Prior to NVGs becoming available for civilian helicopters, air ambulance pilots had one of the most dangerous jobs in the United States. Often flying at night and landing in unfamiliar places, emergency medical service (EMS) helicopters had a tragic tendency to fly into objects or the ground. In fact, aircraft pilots were No.2 on the list of deadliest jobs in a 2005 CNN report.
Founded by former AH-64 Apache pilot Mike Atwood in 1995, ASU led the way–working with the U.S. Federal Aviation Administration (FAA) and other agencies–to unrestricted NVG use among first-responders and law enforcement agencies.
Atwood served on the initial RTCA committee that wrote what would become the FAA’s current night-vision operating regulations. That work was completed around 1999. That same year, ASU received Part 135 operational approval from the FAA for night vision installations.
“I am proud of the fact that we played a vital part in getting this technology available for pilots and crews to use,” said Atwood. “I am proud that we have made a difference in this industry. There is no refuting the value of NVGs. Whether it is the person that needs help or transport out of a remote location, or even the pilots and crew avoiding hazards, NVGs save lives–and saving lives is our mission.”
In 1999, the first operational approval for unrestricted NVG use in a helicopter was granted to Enloe Medical Center in Chico, California. Initially, the FAA ruled that under a certain altitude, helicopter pilots had to remove their NVG headsets, but Atwood continued to insist on unrestricted use. At low altitudes, flying nearer the earth, wires, trees and other hazards is when pilots need NVGs the most, he maintained.
“For Mike, unrestricted operation was a really big deal,” said Hannah Gordon, ASU’s vice-president of administration. “He didn’t want a book or policy to tell a pilot when they should or should not be wearing goggles. He wanted the pilot to make the operational decision to wear NVGs.”
Enloe and Mercy Medical of Redding, California, were ASU’s first early adopters, according to Gordon, who was the company’s first hire and has worked there continuously for 20 years. The Santa Barbara County Sheriff’s Office soon became ASU’s first official customer.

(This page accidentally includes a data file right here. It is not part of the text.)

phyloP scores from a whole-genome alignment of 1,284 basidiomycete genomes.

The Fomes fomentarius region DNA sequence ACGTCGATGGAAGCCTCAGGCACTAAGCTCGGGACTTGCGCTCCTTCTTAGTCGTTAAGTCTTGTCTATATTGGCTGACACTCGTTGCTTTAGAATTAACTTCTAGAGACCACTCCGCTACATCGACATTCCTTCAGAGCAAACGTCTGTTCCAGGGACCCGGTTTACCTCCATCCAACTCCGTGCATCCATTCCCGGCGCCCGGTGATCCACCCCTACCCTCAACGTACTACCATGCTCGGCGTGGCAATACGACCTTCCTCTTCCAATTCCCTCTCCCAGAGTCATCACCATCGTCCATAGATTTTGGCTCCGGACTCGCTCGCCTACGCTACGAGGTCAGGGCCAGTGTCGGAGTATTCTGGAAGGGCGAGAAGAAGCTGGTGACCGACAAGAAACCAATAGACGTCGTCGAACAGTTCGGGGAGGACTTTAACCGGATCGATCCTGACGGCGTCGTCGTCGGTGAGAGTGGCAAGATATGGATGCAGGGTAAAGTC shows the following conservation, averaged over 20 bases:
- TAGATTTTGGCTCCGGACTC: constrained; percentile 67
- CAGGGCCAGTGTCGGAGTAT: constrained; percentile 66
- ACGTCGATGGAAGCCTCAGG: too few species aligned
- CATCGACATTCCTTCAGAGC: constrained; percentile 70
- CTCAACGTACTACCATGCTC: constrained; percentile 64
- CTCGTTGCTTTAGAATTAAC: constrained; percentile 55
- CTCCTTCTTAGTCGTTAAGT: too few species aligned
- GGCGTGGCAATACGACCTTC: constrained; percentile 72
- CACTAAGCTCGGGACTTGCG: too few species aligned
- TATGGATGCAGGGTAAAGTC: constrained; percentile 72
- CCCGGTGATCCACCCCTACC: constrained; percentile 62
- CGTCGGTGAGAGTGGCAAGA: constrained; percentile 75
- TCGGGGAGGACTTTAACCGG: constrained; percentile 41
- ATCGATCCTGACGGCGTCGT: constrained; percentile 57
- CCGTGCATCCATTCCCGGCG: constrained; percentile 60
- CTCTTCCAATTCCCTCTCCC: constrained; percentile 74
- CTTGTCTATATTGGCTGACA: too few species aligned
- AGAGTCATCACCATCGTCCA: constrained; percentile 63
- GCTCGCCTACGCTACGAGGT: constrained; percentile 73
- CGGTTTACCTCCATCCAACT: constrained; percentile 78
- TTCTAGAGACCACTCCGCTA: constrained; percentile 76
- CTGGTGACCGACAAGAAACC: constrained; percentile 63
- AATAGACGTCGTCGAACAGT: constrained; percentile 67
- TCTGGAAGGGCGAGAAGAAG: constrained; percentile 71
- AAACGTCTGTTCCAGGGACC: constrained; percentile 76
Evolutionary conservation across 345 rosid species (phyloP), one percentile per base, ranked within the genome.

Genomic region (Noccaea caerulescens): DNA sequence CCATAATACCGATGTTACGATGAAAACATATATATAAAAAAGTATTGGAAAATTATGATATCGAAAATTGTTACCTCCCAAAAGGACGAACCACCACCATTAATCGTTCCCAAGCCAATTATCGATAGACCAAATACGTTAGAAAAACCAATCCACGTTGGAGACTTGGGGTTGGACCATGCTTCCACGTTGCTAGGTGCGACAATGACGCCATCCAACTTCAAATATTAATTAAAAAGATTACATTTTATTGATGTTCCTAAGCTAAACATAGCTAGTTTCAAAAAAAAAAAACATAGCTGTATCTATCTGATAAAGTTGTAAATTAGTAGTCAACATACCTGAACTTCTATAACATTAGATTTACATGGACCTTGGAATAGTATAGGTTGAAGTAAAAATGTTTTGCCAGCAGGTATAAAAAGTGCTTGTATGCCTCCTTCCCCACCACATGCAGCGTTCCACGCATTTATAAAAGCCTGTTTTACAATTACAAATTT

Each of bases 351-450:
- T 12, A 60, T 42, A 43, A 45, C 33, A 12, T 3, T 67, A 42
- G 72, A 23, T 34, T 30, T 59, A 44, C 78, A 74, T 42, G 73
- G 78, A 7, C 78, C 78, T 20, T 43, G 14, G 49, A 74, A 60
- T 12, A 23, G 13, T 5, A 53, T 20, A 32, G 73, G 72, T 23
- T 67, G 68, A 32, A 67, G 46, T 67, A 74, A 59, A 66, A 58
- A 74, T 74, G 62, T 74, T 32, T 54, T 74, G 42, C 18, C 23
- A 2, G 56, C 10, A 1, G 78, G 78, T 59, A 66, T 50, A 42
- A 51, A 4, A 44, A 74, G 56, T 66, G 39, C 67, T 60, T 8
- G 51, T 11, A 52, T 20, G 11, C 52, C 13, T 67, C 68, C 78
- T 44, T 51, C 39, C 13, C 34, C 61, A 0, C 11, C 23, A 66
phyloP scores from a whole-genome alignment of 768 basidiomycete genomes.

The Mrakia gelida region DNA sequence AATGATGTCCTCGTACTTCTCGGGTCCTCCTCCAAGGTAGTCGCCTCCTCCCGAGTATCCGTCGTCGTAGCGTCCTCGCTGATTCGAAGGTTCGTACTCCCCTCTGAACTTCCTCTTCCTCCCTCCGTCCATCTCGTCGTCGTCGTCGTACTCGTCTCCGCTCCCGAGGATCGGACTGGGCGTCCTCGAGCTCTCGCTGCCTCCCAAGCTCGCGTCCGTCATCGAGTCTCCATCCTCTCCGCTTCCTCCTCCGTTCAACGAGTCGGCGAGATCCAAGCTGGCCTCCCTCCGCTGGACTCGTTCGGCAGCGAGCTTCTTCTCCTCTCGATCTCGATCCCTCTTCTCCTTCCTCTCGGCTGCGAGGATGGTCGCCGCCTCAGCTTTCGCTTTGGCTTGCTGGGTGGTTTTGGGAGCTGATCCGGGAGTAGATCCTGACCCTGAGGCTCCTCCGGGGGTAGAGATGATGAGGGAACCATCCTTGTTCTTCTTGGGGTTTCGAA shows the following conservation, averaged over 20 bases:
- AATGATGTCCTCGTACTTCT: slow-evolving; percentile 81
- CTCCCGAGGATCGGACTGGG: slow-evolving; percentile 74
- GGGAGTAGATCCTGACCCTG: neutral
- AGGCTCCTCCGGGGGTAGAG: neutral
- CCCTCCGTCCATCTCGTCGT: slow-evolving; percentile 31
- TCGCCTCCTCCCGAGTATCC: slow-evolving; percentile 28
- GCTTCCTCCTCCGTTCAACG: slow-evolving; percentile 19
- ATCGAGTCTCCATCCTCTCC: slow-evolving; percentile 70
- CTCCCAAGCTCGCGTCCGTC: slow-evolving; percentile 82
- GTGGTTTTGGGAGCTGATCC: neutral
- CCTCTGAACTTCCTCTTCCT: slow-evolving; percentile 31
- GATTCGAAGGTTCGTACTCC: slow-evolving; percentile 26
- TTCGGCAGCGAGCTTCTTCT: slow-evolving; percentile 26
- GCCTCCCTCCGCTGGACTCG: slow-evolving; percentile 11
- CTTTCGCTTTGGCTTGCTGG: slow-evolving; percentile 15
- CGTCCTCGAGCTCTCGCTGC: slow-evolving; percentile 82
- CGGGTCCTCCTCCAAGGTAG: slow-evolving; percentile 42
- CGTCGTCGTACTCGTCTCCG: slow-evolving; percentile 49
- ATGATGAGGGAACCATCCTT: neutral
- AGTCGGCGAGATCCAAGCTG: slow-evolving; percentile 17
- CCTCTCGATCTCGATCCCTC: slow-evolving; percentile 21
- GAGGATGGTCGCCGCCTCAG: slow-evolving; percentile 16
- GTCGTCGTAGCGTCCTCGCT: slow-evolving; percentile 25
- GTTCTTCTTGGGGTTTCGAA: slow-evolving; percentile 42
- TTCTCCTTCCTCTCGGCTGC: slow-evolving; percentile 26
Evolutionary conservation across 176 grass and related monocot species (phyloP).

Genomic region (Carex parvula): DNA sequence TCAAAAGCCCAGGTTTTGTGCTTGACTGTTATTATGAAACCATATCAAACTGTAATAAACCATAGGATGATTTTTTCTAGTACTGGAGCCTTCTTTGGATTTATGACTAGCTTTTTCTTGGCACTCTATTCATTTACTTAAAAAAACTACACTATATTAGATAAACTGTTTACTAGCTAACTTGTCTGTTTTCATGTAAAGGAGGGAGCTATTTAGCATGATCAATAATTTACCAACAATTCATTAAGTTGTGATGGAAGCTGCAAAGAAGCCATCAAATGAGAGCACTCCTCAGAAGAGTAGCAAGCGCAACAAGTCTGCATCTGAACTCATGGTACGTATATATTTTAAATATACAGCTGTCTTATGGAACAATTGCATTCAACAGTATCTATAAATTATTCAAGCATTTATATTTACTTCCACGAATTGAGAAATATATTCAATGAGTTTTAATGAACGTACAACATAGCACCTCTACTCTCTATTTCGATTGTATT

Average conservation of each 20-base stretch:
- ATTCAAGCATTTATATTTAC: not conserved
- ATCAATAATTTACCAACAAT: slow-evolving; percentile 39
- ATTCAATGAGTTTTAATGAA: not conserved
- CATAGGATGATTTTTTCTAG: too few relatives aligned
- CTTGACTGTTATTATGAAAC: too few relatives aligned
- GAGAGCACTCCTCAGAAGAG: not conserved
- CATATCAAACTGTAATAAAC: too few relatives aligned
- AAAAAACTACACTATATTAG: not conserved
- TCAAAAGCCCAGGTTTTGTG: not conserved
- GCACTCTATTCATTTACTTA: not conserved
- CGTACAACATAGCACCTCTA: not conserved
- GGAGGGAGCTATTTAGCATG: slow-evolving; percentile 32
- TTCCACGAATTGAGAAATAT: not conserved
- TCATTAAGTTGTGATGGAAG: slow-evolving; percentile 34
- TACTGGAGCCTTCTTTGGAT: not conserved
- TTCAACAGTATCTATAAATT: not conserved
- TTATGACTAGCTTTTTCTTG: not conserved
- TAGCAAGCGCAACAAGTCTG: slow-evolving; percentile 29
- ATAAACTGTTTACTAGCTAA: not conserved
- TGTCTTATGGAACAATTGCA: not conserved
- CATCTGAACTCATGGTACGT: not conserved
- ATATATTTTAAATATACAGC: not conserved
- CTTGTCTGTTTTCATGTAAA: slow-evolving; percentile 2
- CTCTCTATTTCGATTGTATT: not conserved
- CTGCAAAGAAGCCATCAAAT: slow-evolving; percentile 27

Meanwhile, ASU continued to work closely with the FAA to iron out regulations and certify equipment. After helping others receive STCs, ASU received its own supplemental type certificate in 2003.
“We had some early adopters that immediately saw the great value in equipping their entire fleet for NVG use,” said Atwood. “Others took more time to convince because of the financial investment in the goggles and cockpit modifications. But, you cannot place a value on a life.”
As it was working with the FAA to get systems certified, ASU started its commercial business by selling goggles, then expanded to training pilots and operators on their use. It eventually became an in-house, one-stop shop for goggles, aircraft lighting systems and training, as well as maintenance of all three.
ASU employees travel to the customer to perform training on the NVG systems so they can fly in their own territory and own mission aircraft.
“We usually ask them to take us to the darkest place they fly and let them experience that with NVGs,” said Gordon.
Pilots can also visit ASU in Boise to receive extensive training in varied terrain, from desert to mountain, and in urban to rural settings.
As an early, first-to-market company, ASU has expanded into the European and African helicopter markets in recent years. Gordon said ASU is also focused on introducing NVGs to U.S. markets that could benefit from flying more safely at night or who do not fly after dark but could benefit from extending their operations.
The company is concentrating on expanding NVG use in aerial application operations, where flights often occur at night, when pesticides can be applied to avoid harming bees and other essential pollinators. Also, Gordon said aerial firefighting is more effective at night when temperatures plummet and winds are often calm.
“Night vision isn’t necessarily a reason to fly at night, but if you are already flying at night, it gives you the ability to fly safely,” she said. “Now, we’re really focused on developing the technology to figure out how we can do this better.”
To that end, ASU is poised in 2020 to launch the E3, a new lightweight NVG that is about half the weight of its existing goggles. The smaller set, when mounted to a pilot’s helmet, will reduce neck strain and overall fatigue, and increase a pilot’s operational longevity.
“We’re pushing into areas in which ASU can reimagine the possibility of the art,” said Gordon. “We really don’t have any limits on focus other than wanting to help improve operational safety in aviation.”
“When I reflect on the 25-year history of ASU, I cannot help but think about all the lives that have been saved and people that have been touched,” said Atwood. “Our brothers and sisters around the world fly every night, risking their lives to help others. We have to get NVGs to them to reduce unnecessary risks. Will there still be accidents? Yes. Will there still be mistakes? Yes. But we can help reduce unnecessary accidents. That is why we continue to try and make NVGs available–to keep people safe.
“NVGs have been proven to significantly advance safety when flying at night. I sure as hell would not fly without them.”